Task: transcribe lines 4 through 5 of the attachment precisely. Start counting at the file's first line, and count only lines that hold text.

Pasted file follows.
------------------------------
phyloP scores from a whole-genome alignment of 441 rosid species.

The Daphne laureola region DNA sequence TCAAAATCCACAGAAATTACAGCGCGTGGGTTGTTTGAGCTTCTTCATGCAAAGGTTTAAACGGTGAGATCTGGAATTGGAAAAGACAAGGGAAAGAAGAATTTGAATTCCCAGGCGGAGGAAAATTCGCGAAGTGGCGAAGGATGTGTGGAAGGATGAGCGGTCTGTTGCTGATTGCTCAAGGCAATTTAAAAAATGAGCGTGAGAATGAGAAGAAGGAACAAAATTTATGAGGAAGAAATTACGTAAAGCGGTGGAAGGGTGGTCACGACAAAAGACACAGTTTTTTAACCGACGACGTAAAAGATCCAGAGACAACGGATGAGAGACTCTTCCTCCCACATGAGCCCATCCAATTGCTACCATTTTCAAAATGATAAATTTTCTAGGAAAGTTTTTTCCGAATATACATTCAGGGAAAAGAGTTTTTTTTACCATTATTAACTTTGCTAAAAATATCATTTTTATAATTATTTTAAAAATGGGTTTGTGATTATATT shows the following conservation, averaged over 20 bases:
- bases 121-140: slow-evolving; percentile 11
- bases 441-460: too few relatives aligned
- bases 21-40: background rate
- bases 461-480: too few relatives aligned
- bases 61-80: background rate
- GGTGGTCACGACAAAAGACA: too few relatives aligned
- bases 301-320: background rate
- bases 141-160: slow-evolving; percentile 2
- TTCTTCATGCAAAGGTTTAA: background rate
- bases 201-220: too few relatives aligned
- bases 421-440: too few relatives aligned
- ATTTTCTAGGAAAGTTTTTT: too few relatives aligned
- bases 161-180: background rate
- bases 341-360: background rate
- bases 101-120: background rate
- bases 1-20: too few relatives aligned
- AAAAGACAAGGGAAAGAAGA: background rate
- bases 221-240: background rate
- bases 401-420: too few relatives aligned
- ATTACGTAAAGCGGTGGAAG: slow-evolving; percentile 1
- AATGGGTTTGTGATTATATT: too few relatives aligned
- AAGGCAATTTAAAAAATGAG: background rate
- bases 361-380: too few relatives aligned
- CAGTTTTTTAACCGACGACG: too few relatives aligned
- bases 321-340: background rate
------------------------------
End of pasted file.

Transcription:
- bases 441-460: too few relatives aligned
- bases 21-40: background rate